Rous­sel’s grit wel­come ad­di­tion to young club

Canucks winger showed in Bos­ton game what kind of pos­i­tive im­pact he can have

Vancouver Sun - - CITY - BEN KUZMA bkuzma@post­ Twit­ benkuzma

BUF­FALO An­toine Rous­sel was the last player to emerge from the dress­ing room late Thurs­day night be­cause he was the first one in the fight to help fuel the beat­down in Bos­ton.

That meant the ag­i­tat­ing Van­cou­ver Canucks winger was get­ting treat­ment af­ter treat­ing the Bos­ton Bru­ins to his bel­liger­ent brand of big-boy hockey.

It meant jaw­ing with David Backes and an en­su­ing mosh-pit in the op­po­si­tion crease. It meant hav­ing a first-pe­riod scor­ing chance with a no­tice­ably im­proved stride, draw­ing two penal­ties in the of­fen­sive zone — in­stead of tak­ing them — while throw­ing three hits and scor­ing in the sec­ond pe­riod to give the Canucks a 5-3 lead en route to an 8-5 vic­tory.

“The big­gest chal­lenge ev­ery night is to get every­body emo­tion­ally in­volved, and against the Bru­ins, it’s easy be­cause they have a lot of re­sponse in their game,” Rous­sel said Fri­day. “That trig­gers me and then the domi­noes fall and it’s a fun game to play.

“And when you play one of the best lines in the league (Brad Marc­hand, Pa­trice Berg­eron and David Pas­tr­nak), ev­ery­one gets to share the job be­cause we don’t have the matchups. It’s fun to be part of a group that doesn’t back down.”

Rous­sel checked all the boxes and ticked off yet an­other team. The big Bru­ins line was held to one goal and two points.

Erik Gud­bran­son made one telling sum­ma­tion about Rous­sel.

“I hated play­ing against him,” said the Canucks de­fence­man. “That was the stuff that used to drive me crazy, and he’s been play­ing great for us.

“(Rous­sel) brings a piece of the puz­zle that might have been miss­ing last year. It’s im­pres­sive how con­sis­tent he is with it ev­ery game. He’s a bull in a china shop and makes us bet­ter.”

And if you think that sounds like pre­his­toric hockey logic in a league where youth, speed and skill rule the day, lis­ten to Travis Green. The Canucks coach knows an­other voice of rea­son on the ice and in the room and those sharp el­bows are im­per­a­tive for his tran­si­tion­ing and im­pres­sion­able ros­ter.

Look at what hap­pened in Bos­ton. The Canucks weren’t in­tim­i­dated and of­ten ini­ti­ated.

“He brings a lot of en­ergy. He drags you into games,” Green said of Rous­sel. “He has a high com­pete level and is en­er­getic on the bench. He talks a lot and ap­pre­ci­ates lit­tle plays that guys do and you hear about it. He has been good for our group.”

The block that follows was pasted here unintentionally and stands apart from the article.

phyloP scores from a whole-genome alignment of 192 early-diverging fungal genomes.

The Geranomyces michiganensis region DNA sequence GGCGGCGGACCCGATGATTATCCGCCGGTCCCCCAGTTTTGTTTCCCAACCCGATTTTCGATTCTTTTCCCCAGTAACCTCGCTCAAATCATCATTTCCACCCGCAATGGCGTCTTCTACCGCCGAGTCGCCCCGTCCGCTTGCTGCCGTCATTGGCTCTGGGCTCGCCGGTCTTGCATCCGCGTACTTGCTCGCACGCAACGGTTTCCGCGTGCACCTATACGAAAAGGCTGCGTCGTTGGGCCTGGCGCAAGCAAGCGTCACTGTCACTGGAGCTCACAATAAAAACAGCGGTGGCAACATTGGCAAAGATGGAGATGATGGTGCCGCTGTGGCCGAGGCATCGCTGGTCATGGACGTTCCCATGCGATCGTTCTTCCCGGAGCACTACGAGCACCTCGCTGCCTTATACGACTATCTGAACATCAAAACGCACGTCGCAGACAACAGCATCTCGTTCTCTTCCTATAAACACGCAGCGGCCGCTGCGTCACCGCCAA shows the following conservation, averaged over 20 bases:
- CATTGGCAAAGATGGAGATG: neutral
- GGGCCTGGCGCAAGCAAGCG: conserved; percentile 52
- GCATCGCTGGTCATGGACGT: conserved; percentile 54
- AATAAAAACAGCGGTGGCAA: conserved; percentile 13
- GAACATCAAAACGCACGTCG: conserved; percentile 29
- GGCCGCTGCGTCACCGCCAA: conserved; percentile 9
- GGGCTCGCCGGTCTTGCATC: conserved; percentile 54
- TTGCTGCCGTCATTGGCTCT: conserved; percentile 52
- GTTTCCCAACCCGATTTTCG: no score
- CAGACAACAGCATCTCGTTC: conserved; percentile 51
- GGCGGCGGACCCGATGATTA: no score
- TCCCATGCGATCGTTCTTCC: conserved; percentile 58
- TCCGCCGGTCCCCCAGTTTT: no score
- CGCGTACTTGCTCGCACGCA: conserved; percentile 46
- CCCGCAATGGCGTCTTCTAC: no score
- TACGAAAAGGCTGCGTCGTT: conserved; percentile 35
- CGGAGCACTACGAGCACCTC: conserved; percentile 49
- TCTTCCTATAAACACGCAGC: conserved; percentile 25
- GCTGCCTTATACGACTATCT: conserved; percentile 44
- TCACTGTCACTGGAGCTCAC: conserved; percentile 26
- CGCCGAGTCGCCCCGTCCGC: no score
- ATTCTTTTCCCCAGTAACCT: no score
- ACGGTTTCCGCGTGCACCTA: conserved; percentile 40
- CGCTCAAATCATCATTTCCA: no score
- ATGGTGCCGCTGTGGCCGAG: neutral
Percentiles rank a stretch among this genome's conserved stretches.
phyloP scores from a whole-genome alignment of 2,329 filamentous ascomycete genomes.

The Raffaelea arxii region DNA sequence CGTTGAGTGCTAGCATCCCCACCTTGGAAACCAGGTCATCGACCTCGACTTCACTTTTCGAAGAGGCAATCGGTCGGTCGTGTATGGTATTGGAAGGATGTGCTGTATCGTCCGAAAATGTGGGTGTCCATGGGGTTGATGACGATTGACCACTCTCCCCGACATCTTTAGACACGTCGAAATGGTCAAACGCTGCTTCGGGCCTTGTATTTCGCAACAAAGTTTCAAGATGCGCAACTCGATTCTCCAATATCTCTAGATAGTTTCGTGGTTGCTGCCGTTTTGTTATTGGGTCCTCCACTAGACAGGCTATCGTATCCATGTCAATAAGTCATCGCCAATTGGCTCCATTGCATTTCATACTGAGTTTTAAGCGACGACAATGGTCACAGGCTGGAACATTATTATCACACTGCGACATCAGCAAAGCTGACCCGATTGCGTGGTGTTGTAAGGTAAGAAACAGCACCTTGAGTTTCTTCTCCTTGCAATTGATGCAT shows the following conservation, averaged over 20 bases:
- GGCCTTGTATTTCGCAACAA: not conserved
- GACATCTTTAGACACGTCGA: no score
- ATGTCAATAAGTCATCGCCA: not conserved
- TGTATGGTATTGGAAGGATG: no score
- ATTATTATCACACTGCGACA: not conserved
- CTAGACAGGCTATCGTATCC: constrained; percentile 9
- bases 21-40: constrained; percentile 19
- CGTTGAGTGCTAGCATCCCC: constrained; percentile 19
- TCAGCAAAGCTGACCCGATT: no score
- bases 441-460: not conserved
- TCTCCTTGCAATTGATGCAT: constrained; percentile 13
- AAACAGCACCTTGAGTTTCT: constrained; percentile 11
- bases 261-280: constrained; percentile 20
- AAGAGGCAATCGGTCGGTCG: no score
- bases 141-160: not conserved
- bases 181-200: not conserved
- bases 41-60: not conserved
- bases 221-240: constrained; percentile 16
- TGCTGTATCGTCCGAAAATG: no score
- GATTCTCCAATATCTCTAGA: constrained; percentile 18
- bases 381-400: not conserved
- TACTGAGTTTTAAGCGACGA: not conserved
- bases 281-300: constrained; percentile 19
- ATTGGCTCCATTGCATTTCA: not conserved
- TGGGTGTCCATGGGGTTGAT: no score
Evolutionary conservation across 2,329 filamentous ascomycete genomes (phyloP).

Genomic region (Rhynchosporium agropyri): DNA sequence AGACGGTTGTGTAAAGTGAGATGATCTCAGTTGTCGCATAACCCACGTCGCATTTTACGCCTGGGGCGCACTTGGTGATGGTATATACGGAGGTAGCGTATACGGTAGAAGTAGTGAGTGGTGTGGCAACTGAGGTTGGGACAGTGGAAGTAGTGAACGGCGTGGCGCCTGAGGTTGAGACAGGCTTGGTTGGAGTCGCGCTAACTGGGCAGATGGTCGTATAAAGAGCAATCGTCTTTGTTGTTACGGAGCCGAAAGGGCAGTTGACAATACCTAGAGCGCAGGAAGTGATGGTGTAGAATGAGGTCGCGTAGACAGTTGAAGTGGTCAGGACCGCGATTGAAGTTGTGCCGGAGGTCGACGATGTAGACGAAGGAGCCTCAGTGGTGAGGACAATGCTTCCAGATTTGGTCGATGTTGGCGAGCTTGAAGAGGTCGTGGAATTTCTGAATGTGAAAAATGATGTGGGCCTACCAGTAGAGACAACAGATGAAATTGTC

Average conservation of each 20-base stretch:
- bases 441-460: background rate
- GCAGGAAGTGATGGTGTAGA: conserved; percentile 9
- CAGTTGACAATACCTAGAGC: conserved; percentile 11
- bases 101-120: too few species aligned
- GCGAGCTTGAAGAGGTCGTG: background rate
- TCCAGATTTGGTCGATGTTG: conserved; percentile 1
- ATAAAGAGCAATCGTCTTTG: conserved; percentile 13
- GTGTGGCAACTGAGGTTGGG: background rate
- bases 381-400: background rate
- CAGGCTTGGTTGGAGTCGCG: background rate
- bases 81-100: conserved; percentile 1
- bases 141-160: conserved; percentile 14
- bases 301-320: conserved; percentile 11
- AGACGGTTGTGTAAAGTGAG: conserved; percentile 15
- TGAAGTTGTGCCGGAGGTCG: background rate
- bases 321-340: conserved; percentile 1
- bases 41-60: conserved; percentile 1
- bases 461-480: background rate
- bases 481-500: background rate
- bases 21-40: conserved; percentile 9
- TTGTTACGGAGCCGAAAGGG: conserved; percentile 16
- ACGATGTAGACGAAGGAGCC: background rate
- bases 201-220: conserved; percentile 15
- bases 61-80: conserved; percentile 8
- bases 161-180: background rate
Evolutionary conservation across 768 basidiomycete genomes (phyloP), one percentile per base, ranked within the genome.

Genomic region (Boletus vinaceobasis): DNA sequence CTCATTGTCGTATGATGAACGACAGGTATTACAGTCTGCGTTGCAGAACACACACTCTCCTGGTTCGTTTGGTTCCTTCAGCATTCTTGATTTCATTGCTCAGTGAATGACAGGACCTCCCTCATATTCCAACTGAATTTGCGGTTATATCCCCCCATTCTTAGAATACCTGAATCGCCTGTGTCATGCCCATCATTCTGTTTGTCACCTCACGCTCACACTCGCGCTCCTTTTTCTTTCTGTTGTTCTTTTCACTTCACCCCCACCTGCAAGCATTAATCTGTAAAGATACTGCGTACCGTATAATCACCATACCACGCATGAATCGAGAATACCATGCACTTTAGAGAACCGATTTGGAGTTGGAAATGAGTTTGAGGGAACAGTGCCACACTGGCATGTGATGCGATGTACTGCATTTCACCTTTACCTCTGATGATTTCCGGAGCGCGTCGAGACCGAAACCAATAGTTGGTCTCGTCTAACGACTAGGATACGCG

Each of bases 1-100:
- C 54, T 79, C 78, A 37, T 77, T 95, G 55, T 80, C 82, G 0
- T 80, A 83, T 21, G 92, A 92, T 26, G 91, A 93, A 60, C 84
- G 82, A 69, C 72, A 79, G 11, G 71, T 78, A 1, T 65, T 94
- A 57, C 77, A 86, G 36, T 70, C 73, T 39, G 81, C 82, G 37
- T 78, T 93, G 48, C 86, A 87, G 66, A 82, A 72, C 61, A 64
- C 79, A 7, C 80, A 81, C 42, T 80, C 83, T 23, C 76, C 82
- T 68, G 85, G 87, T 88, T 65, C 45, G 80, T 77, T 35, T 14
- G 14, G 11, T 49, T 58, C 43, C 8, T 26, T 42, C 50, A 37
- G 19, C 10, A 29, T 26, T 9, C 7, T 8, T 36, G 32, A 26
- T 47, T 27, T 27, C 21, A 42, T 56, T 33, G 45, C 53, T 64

Be­ing good meant get­ting over a bad mishap.

Af­ter suf­fer­ing a con­cus­sion Aug. 30 dur­ing an in­for­mal scrim­mage col­li­sion in Mon­treal — his fi­nal game of the sum­mer — he ex­pe­ri­enced sig­nif­i­cant post-con­cus­sion symp­toms. They were so bad the 28-year-old free-agent ac­qui­si­tion saw a spe­cial­ist in Detroit be­fore symp­toms fi­nally sub­sided to al­low him to re­turn Oct. 13, and score, in Florida.

How­ever, Rous­sel lost con­di­tion­ing time with the con­cus­sion and his four-year, US$12 mil­lion con­tract was un­der scru­tiny be­cause his stride wasn’t there and it af­fected his abil­ity to push the pace.

Now he can — but it’s al­ways a tough dozen min­utes be­cause his mo­tor al­ways has to run hot. If it doesn’t, he’ll blend in rather than stick out.

Rous­sel has been ef­fec­tive on a line with Markus Gran­lund and Tyler Motte and could see some shut­down duty Sat­ur­day here against the Sabres in a mati­nee game. But it won’t be easy to shut down Jack Eichel, who leads his club with 19 points and is one of the game’s emerg­ing stars.

“It’s man­ag­ing my en­ergy,” Rous­sel said. “You need fresh legs be­cause every­body is so fast now. I’m get­ting closer. I can be bet­ter with the puck and make bet­ter passes and reads, but it’s get­ting there.

“Some­times, it feels like it takes 15 games for ev­ery­thing to slow down for you, but I’m mak­ing a lot of progress.”

Rous­sel’s third goal of the sea­son Thurs­day won’t make the high­light reels. How­ever, he got to the net and tipped a Markus Gran­lund

wide-an­gle shot that chased Jaroslav Halak from the net.

“I re­mem­ber the celly,” Rous­sel said, re­fer­ring to his an­i­mated goal cel­e­bra­tion. “We had a long shift and I thought I bet­ter change and I ended up stay­ing longer and scor­ing. We had depth scor­ing that night and it was huge be­cause it can’t al­ways be the big guns.”

This Canucks team re­minds Rous­sel of the one he joined in Dal­las in the 2012-13 sea­son.

The Stars were go­ing through a re­build and Bren­den Dil­lon, Reilly Smith, Cody Eakin and Jamie Benn) were part of an emerg­ing for­ward core. But there was also Eric Nystrom and Ver­non Fid­dler to guide younger play­ers. The fol­low­ing sea­son, Tyler Seguin was ac­quired.

“It felt like this,” Rous­sel said. “You learn from the older play­ers how to deal with sit­u­a­tions. And what was in­trigu­ing for me to come here was (Bo) Hor­vat and (Elias) Pet­ters­son, two high-end cen­tres, and it’s so hard to get that in this league. I’m pretty happy with my choice. This is a good fit.”


An­toine Rous­sel has been slowly work­ing him­self back into peak con­di­tion­ing since re­turn­ing from a con­cus­sion about four weeks ago, and his ag­gres­sive, pes­ter­ing style of play may be one of the pieces Van­cou­ver has been miss­ing the last cou­ple years.

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